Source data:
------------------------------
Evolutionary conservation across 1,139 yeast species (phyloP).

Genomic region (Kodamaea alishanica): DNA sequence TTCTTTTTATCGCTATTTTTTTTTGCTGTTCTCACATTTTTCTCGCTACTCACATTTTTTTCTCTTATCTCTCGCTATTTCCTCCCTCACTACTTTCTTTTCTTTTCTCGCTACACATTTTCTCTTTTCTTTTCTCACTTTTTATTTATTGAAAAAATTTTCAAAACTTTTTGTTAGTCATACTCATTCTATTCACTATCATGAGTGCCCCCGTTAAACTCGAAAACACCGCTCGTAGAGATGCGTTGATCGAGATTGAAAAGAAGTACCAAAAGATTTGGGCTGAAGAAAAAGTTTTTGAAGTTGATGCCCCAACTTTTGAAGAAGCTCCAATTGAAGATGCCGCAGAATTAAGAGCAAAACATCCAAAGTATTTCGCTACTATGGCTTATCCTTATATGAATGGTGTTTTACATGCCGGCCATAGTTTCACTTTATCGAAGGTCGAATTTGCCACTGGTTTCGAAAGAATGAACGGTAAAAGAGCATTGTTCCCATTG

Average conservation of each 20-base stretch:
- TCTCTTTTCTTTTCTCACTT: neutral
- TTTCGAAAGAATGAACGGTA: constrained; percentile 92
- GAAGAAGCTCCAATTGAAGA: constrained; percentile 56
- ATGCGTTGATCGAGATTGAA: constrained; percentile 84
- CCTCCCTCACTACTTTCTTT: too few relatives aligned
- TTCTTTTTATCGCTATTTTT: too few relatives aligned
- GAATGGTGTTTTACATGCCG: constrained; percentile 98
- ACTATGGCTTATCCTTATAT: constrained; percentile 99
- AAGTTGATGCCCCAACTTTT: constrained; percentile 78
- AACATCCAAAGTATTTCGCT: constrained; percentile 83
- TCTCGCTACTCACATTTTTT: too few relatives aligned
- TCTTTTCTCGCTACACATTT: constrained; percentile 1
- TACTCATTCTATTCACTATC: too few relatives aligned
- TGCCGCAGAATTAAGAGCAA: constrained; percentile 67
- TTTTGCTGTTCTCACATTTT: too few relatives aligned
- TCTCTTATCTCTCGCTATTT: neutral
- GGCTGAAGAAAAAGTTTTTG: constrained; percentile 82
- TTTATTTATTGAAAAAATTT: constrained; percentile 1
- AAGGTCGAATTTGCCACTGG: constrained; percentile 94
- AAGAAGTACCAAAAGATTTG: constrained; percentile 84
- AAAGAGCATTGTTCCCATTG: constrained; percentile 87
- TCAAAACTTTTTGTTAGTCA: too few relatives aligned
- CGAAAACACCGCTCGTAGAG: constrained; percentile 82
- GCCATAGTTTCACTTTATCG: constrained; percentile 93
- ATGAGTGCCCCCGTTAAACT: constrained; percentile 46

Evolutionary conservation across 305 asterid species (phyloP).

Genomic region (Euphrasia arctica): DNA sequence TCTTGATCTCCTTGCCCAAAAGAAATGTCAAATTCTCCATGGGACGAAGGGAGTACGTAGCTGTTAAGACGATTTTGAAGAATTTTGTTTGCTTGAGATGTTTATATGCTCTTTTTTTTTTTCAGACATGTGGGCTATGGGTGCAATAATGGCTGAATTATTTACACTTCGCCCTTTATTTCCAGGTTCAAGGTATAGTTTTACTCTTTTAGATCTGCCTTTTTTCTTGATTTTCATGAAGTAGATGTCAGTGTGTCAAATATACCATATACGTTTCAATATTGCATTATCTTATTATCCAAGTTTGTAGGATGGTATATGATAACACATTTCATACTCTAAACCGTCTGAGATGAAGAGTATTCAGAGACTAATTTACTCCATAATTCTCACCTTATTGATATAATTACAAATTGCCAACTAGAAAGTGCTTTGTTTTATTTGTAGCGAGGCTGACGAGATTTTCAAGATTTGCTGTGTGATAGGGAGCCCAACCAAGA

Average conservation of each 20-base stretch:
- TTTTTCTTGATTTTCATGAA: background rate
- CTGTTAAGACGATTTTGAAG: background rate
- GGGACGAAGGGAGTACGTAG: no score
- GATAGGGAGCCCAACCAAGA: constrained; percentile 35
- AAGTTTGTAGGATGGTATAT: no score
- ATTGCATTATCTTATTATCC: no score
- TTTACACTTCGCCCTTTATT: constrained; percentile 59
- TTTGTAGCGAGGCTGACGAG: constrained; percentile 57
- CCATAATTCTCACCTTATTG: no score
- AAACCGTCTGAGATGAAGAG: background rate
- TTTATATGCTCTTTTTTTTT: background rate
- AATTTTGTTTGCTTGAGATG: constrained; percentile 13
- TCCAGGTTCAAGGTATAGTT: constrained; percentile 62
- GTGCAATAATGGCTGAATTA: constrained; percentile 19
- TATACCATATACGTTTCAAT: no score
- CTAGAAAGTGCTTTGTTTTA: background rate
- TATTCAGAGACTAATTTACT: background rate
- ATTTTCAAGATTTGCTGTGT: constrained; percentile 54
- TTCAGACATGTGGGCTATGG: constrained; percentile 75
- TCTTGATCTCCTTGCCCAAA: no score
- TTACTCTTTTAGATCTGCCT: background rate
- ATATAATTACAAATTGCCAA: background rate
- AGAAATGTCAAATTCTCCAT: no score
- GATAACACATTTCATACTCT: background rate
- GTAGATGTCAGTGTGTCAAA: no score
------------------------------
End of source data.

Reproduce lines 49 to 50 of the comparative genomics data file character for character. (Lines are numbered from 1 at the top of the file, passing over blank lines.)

- ATTTTCAAGATTTGCTGTGT: constrained; percentile 54
- TTCAGACATGTGGGCTATGG: constrained; percentile 75